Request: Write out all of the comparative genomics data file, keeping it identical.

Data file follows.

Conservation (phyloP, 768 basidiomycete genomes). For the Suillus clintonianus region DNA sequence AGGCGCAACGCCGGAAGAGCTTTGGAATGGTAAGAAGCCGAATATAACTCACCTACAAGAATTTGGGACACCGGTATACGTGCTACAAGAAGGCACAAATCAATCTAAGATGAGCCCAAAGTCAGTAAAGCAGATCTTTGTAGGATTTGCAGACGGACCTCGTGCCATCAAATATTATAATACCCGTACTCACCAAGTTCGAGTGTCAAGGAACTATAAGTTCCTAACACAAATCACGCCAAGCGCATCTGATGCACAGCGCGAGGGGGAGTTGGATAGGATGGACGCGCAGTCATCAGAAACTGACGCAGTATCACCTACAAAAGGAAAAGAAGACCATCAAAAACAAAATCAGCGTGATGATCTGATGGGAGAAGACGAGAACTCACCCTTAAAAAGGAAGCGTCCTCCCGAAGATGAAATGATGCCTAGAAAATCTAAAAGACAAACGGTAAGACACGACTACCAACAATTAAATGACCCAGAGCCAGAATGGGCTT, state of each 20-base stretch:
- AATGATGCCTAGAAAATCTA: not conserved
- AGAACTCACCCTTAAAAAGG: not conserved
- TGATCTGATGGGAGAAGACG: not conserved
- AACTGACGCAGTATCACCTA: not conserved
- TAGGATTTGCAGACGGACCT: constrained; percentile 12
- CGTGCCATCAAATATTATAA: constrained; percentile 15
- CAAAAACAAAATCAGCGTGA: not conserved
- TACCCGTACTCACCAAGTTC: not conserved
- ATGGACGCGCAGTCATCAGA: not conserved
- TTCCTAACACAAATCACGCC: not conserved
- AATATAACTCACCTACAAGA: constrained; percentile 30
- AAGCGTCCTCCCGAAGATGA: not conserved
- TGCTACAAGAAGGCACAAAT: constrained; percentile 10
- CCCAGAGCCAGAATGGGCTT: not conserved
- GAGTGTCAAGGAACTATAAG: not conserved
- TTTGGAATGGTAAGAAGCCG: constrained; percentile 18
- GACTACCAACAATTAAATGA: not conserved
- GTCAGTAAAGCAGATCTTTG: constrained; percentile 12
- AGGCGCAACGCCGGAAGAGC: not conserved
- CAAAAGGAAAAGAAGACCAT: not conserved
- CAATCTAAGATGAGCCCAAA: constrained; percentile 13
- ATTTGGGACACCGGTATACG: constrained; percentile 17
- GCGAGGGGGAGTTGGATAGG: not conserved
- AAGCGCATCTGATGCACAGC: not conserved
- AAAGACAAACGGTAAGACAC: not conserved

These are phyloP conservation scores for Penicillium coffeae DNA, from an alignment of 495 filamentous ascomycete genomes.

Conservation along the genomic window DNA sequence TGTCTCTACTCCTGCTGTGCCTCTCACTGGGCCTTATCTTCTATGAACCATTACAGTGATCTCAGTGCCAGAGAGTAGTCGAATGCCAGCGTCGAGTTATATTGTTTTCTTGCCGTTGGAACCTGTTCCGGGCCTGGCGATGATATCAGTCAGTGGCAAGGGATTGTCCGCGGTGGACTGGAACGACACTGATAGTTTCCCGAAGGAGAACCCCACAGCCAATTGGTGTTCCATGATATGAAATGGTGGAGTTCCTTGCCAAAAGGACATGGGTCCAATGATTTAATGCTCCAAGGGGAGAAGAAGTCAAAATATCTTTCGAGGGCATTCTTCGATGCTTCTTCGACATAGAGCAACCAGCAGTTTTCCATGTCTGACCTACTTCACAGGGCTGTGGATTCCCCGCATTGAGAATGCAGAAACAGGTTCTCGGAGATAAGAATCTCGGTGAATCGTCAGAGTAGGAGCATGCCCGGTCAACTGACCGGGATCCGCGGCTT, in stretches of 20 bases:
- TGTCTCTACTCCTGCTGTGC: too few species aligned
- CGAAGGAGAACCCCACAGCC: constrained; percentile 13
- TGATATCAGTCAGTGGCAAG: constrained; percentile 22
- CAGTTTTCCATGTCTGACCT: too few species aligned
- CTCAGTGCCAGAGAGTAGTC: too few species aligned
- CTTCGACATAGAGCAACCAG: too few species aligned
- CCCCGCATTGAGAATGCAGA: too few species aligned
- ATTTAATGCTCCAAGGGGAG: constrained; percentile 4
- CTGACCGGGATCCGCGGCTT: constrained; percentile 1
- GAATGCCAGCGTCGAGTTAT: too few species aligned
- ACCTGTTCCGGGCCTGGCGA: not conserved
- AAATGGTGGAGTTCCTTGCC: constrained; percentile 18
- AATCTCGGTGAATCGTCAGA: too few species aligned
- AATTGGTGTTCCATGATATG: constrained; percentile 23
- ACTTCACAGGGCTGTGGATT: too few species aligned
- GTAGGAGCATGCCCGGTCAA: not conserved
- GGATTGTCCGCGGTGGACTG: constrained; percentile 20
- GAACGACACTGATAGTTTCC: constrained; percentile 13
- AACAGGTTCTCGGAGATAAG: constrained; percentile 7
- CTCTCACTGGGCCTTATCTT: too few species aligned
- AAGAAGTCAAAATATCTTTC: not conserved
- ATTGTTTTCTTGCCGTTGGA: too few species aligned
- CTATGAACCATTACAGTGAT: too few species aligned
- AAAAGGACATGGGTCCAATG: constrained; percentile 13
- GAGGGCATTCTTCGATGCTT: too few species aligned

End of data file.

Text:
Conservation (phyloP, 768 basidiomycete genomes). For the Suillus clintonianus region DNA sequence AGGCGCAACGCCGGAAGAGCTTTGGAATGGTAAGAAGCCGAATATAACTCACCTACAAGAATTTGGGACACCGGTATACGTGCTACAAGAAGGCACAAATCAATCTAAGATGAGCCCAAAGTCAGTAAAGCAGATCTTTGTAGGATTTGCAGACGGACCTCGTGCCATCAAATATTATAATACCCGTACTCACCAAGTTCGAGTGTCAAGGAACTATAAGTTCCTAACACAAATCACGCCAAGCGCATCTGATGCACAGCGCGAGGGGGAGTTGGATAGGATGGACGCGCAGTCATCAGAAACTGACGCAGTATCACCTACAAAAGGAAAAGAAGACCATCAAAAACAAAATCAGCGTGATGATCTGATGGGAGAAGACGAGAACTCACCCTTAAAAAGGAAGCGTCCTCCCGAAGATGAAATGATGCCTAGAAAATCTAAAAGACAAACGGTAAGACACGACTACCAACAATTAAATGACCCAGAGCCAGAATGGGCTT, state of each 20-base stretch:
- AATGATGCCTAGAAAATCTA: not conserved
- AGAACTCACCCTTAAAAAGG: not conserved
- TGATCTGATGGGAGAAGACG: not conserved
- AACTGACGCAGTATCACCTA: not conserved
- TAGGATTTGCAGACGGACCT: constrained; percentile 12
- CGTGCCATCAAATATTATAA: constrained; percentile 15
- CAAAAACAAAATCAGCGTGA: not conserved
- TACCCGTACTCACCAAGTTC: not conserved
- ATGGACGCGCAGTCATCAGA: not conserved
- TTCCTAACACAAATCACGCC: not conserved
- AATATAACTCACCTACAAGA: constrained; percentile 30
- AAGCGTCCTCCCGAAGATGA: not conserved
- TGCTACAAGAAGGCACAAAT: constrained; percentile 10
- CCCAGAGCCAGAATGGGCTT: not conserved
- GAGTGTCAAGGAACTATAAG: not conserved
- TTTGGAATGGTAAGAAGCCG: constrained; percentile 18
- GACTACCAACAATTAAATGA: not conserved
- GTCAGTAAAGCAGATCTTTG: constrained; percentile 12
- AGGCGCAACGCCGGAAGAGC: not conserved
- CAAAAGGAAAAGAAGACCAT: not conserved
- CAATCTAAGATGAGCCCAAA: constrained; percentile 13
- ATTTGGGACACCGGTATACG: constrained; percentile 17
- GCGAGGGGGAGTTGGATAGG: not conserved
- AAGCGCATCTGATGCACAGC: not conserved
- AAAGACAAACGGTAAGACAC: not conserved

These are phyloP conservation scores for Penicillium coffeae DNA, from an alignment of 495 filamentous ascomycete genomes.

Conservation along the genomic window DNA sequence TGTCTCTACTCCTGCTGTGCCTCTCACTGGGCCTTATCTTCTATGAACCATTACAGTGATCTCAGTGCCAGAGAGTAGTCGAATGCCAGCGTCGAGTTATATTGTTTTCTTGCCGTTGGAACCTGTTCCGGGCCTGGCGATGATATCAGTCAGTGGCAAGGGATTGTCCGCGGTGGACTGGAACGACACTGATAGTTTCCCGAAGGAGAACCCCACAGCCAATTGGTGTTCCATGATATGAAATGGTGGAGTTCCTTGCCAAAAGGACATGGGTCCAATGATTTAATGCTCCAAGGGGAGAAGAAGTCAAAATATCTTTCGAGGGCATTCTTCGATGCTTCTTCGACATAGAGCAACCAGCAGTTTTCCATGTCTGACCTACTTCACAGGGCTGTGGATTCCCCGCATTGAGAATGCAGAAACAGGTTCTCGGAGATAAGAATCTCGGTGAATCGTCAGAGTAGGAGCATGCCCGGTCAACTGACCGGGATCCGCGGCTT, in stretches of 20 bases:
- TGTCTCTACTCCTGCTGTGC: too few species aligned
- CGAAGGAGAACCCCACAGCC: constrained; percentile 13
- TGATATCAGTCAGTGGCAAG: constrained; percentile 22
- CAGTTTTCCATGTCTGACCT: too few species aligned
- CTCAGTGCCAGAGAGTAGTC: too few species aligned
- CTTCGACATAGAGCAACCAG: too few species aligned
- CCCCGCATTGAGAATGCAGA: too few species aligned
- ATTTAATGCTCCAAGGGGAG: constrained; percentile 4
- CTGACCGGGATCCGCGGCTT: constrained; percentile 1
- GAATGCCAGCGTCGAGTTAT: too few species aligned
- ACCTGTTCCGGGCCTGGCGA: not conserved
- AAATGGTGGAGTTCCTTGCC: constrained; percentile 18
- AATCTCGGTGAATCGTCAGA: too few species aligned
- AATTGGTGTTCCATGATATG: constrained; percentile 23
- ACTTCACAGGGCTGTGGATT: too few species aligned
- GTAGGAGCATGCCCGGTCAA: not conserved
- GGATTGTCCGCGGTGGACTG: constrained; percentile 20
- GAACGACACTGATAGTTTCC: constrained; percentile 13
- AACAGGTTCTCGGAGATAAG: constrained; percentile 7
- CTCTCACTGGGCCTTATCTT: too few species aligned
- AAGAAGTCAAAATATCTTTC: not conserved
- ATTGTTTTCTTGCCGTTGGA: too few species aligned
- CTATGAACCATTACAGTGAT: too few species aligned
- AAAAGGACATGGGTCCAATG: constrained; percentile 13
- GAGGGCATTCTTCGATGCTT: too few species aligned